Please note that it is also possible to have only operating systems files on your C:\ drive.... but not likely.

The first file/folder you create yourself will probably land in My Documents, which is a sub-folder of one of the three main folders that all of WindowsXP version/any calls it's own.
Same with any installed program you download/install or slip a CD into and go from there without exercising your choice about where to installTO.
Most programs by default will install to C:\Program Files\'programname'. They also also usually allow you to browse for an option.
Those that do not, you can create a folder in another location before you install, so there is a location other than C:\Program Files available when you continue with the InstallWizard operation. Like E:\Program Files... one you made, for instance.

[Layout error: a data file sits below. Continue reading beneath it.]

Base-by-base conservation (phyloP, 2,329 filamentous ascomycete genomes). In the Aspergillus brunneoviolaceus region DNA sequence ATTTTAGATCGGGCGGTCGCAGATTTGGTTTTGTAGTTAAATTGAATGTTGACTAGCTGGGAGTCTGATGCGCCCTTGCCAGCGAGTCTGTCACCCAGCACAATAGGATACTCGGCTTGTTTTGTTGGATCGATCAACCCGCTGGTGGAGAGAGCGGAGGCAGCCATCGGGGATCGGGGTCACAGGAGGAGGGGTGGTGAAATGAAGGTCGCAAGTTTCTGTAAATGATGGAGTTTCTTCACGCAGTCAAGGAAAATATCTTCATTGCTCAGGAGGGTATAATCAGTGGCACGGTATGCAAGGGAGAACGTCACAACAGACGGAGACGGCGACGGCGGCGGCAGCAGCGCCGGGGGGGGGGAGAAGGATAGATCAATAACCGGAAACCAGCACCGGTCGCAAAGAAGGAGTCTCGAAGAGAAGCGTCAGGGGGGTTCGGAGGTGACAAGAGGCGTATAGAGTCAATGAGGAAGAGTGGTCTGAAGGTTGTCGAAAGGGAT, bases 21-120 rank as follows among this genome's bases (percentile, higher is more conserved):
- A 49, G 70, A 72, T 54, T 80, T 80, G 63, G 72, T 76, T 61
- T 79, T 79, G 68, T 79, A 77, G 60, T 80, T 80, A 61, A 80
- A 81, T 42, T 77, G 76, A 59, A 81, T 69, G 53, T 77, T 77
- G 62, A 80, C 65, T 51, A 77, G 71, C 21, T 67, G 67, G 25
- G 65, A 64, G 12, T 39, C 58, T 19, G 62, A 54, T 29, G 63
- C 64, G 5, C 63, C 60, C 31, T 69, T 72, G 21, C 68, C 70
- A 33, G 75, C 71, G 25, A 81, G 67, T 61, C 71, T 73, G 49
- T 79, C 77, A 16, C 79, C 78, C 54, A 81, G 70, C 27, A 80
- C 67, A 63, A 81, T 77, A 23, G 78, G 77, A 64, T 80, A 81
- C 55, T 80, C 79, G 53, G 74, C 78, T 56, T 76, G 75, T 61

The value in that is that your C:\ partition never gets modified from original state as much. Your program files are on another partition, and your Data, also. Basically only things you choose to go into My Documents & things that programs (some of them) might by default send to those windows files. Thats the beauty of it. Only some programs will modify the folders in your Windows OS. Even fewer will modify particular files. Malware for instance can in some case. Its easier to find .

The Registry will be modified constantly as you use the PC, and it is of course a windows folder. System Restore (not to be misunderstood to be "recovery" files/folders like you mention are on your D:\) will modify each HD as it works, too.